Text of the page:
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Scand J Med Sci Sports. 2014 Aug;24(4):656-66. doi: 10.1111/sms.12060. Epub 2013 Mar 4.

Cold-water immersion decreases cerebral oxygenation but improves recovery after intermittent-sprint exercise in the heat.

Author information

School of Human Movement Studies, Charles Sturt University, Bathurst, NSW, Australia.
School of Exercise and Nutrition Sciences, Queensland University of Technology, Kelvin Grove, Qld, Australia.
Sport and Exercise Discipline Group, UTS: Health, University of Technology Sydney (UTS), Lindfield, NSW, Australia.
Institut National du Sport du Québec, Montréal, QC, Canada.
School of Sport and Exercise Science, Victoria University, Melbourne, Vic, Australia.
Sport Science Sport Medicine Unit, Cricket Australia Centre of Excellence, Albion, Qld, Australia.
Praxis Sport Science, Paddington, Qld, Australia.


This study examined the effects of post-exercise cooling on recovery of neuromuscular, physiological, and cerebral hemodynamic responses after intermittent-sprint exercise in the heat. Nine participants underwent three post-exercise recovery trials, including a control (CONT), mixed-method cooling (MIX), and cold-water immersion (10 °C; CWI). Voluntary force and activation were assessed simultaneously with cerebral oxygenation (near-infrared spectroscopy) pre- and post-exercise, post-intervention, and 1-h and 24-h post-exercise. Measures of heart rate, core temperature, skin temperature, muscle damage, and inflammation were also collected. Both cooling interventions reduced heart rate, core, and skin temperature post-intervention (P < 0.05). CWI hastened the recovery of voluntary force by 12.7 ± 11.7% (mean ± SD) and 16.3 ± 10.5% 1-h post-exercise compared to MIX and CONT, respectively (P < 0.01). Voluntary force remained elevated by 16.1 ± 20.5% 24-h post-exercise after CWI compared to CONT (P < 0.05). Central activation was increased post-intervention and 1-h post-exercise with CWI compared to CONT (P < 0.05), without differences between conditions 24-h post-exercise (P > 0.05). CWI reduced cerebral oxygenation compared to MIX and CONT post-intervention (P < 0.01). Furthermore, cooling interventions reduced cortisol 1-h post-exercise (P < 0.01), although only CWI blunted creatine kinase 24-h post-exercise compared to CONT (P < 0.05). Accordingly, improvements in neuromuscular recovery after post-exercise cooling appear to be disassociated with cerebral oxygenation, rather reflecting reductions in thermoregulatory demands to sustain force production.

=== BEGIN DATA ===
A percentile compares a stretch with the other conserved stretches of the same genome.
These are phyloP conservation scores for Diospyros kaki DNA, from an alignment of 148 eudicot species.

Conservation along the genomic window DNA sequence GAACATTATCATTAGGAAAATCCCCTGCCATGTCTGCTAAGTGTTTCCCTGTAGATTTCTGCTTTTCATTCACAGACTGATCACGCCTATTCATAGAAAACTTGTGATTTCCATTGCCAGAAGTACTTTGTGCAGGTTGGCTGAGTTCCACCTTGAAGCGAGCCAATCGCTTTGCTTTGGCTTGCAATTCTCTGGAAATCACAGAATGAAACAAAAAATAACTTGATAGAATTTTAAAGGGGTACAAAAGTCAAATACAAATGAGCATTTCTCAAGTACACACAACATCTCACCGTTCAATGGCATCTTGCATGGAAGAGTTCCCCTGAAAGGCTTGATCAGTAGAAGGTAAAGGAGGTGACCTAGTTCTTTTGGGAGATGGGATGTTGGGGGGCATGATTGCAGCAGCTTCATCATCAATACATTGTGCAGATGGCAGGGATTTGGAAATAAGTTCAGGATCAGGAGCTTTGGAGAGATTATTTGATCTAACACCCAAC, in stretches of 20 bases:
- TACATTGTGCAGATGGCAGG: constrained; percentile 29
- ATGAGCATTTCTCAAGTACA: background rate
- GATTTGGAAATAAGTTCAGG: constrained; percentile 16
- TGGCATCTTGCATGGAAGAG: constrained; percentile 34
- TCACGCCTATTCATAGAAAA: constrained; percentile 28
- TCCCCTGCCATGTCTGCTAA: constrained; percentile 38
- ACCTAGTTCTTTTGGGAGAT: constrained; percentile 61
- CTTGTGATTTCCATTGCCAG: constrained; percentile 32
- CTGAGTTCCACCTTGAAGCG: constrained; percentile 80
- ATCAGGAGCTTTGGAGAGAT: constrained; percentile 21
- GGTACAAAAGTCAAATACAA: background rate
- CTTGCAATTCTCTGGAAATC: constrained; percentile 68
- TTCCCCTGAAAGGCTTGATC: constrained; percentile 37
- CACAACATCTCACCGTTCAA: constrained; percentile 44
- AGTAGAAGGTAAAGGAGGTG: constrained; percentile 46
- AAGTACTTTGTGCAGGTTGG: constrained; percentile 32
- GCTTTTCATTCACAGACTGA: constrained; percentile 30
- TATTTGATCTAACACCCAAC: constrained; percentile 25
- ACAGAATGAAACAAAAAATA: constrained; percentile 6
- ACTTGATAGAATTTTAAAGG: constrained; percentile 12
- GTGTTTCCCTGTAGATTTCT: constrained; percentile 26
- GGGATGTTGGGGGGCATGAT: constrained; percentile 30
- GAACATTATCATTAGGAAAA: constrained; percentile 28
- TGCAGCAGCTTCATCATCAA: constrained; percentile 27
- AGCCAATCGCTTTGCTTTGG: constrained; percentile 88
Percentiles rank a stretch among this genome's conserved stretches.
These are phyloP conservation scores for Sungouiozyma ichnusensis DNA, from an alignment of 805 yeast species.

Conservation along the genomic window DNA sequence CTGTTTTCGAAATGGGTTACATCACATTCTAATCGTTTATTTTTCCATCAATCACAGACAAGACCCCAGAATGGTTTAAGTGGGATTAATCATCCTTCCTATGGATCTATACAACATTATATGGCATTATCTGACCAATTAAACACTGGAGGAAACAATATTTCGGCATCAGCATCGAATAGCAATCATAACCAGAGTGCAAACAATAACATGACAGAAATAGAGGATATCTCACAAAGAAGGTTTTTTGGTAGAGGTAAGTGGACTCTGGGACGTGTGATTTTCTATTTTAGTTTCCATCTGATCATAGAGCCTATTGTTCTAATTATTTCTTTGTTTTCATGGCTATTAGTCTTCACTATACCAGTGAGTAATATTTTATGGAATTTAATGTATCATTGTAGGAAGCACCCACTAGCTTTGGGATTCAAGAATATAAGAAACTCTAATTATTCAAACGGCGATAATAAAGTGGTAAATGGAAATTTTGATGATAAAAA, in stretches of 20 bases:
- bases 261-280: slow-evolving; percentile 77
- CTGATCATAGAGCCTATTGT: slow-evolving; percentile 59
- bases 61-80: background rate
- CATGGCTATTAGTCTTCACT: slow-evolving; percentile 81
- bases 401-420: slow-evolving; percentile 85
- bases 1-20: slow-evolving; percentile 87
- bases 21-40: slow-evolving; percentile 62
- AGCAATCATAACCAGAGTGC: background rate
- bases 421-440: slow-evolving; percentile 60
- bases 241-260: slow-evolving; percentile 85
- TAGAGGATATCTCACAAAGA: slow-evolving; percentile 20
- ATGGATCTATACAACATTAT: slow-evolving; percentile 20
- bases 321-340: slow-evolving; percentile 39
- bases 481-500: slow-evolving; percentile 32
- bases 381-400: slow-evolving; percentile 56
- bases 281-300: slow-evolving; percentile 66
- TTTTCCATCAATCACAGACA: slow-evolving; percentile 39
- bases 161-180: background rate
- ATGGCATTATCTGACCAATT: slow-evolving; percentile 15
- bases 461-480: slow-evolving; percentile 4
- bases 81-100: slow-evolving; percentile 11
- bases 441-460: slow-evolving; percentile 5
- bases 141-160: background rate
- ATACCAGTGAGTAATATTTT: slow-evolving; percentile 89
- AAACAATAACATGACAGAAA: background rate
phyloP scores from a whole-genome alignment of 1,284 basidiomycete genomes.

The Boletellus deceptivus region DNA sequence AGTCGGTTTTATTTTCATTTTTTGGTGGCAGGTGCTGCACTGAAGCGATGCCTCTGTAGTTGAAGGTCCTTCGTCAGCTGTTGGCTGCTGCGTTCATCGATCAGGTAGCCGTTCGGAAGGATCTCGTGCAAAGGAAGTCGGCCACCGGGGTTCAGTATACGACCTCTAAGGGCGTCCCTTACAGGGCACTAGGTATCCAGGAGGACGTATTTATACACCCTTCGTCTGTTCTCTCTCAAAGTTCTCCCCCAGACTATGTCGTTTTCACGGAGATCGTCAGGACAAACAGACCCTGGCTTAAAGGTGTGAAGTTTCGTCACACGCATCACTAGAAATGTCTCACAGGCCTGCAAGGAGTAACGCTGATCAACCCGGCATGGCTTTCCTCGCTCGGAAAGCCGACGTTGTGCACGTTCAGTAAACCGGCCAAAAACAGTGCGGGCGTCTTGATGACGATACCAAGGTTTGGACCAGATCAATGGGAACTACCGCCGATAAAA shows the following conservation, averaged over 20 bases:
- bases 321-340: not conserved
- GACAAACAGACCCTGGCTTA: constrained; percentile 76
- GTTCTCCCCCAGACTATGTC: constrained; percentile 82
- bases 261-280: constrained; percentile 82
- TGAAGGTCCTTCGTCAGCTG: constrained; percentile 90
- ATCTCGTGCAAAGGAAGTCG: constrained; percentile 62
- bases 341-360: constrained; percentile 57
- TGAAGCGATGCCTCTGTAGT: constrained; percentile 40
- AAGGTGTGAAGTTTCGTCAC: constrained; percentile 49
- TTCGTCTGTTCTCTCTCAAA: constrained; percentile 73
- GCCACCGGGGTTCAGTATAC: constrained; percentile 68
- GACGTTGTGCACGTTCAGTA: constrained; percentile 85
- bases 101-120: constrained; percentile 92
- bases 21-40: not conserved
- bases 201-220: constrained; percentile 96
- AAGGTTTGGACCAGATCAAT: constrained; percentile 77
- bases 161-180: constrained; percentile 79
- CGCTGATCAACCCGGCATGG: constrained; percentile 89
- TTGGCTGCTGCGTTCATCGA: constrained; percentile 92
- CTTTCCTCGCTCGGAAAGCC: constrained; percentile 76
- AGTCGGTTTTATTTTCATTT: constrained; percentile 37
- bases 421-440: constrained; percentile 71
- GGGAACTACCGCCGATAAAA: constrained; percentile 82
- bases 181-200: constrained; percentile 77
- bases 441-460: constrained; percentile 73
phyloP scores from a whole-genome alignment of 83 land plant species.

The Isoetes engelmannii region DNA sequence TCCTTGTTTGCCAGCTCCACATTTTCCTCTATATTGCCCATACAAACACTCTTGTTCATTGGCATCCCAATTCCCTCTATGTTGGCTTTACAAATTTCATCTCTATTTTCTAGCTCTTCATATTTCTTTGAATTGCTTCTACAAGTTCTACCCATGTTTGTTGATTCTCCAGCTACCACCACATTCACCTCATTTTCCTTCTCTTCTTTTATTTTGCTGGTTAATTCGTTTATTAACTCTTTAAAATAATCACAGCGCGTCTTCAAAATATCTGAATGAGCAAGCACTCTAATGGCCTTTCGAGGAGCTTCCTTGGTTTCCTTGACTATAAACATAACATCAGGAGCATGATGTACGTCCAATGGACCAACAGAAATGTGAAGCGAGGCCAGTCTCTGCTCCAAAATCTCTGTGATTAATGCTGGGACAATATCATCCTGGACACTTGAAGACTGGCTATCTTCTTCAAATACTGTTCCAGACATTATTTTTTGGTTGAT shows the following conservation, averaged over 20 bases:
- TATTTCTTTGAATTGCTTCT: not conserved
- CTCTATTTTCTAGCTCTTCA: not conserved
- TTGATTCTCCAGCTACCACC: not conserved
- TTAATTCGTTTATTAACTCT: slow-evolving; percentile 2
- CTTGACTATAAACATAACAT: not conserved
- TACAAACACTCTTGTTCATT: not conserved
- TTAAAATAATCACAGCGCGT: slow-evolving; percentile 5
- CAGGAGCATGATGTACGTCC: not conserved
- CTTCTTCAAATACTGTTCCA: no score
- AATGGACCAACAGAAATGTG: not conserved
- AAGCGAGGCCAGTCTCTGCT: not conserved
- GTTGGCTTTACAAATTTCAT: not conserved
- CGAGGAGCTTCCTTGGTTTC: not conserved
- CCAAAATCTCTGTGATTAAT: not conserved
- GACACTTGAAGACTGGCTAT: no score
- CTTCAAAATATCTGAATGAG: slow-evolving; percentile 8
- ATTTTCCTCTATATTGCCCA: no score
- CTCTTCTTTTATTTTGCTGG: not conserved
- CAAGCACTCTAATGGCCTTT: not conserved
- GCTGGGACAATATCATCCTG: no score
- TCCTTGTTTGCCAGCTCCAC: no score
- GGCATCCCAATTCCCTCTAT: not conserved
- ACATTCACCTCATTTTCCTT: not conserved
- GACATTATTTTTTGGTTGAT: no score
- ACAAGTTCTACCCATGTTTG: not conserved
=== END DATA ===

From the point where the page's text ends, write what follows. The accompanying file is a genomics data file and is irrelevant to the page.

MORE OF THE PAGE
cold therapy; cricket; fatigue; heat strain; muscle damage; near-infrared spectroscopy; neuromuscular

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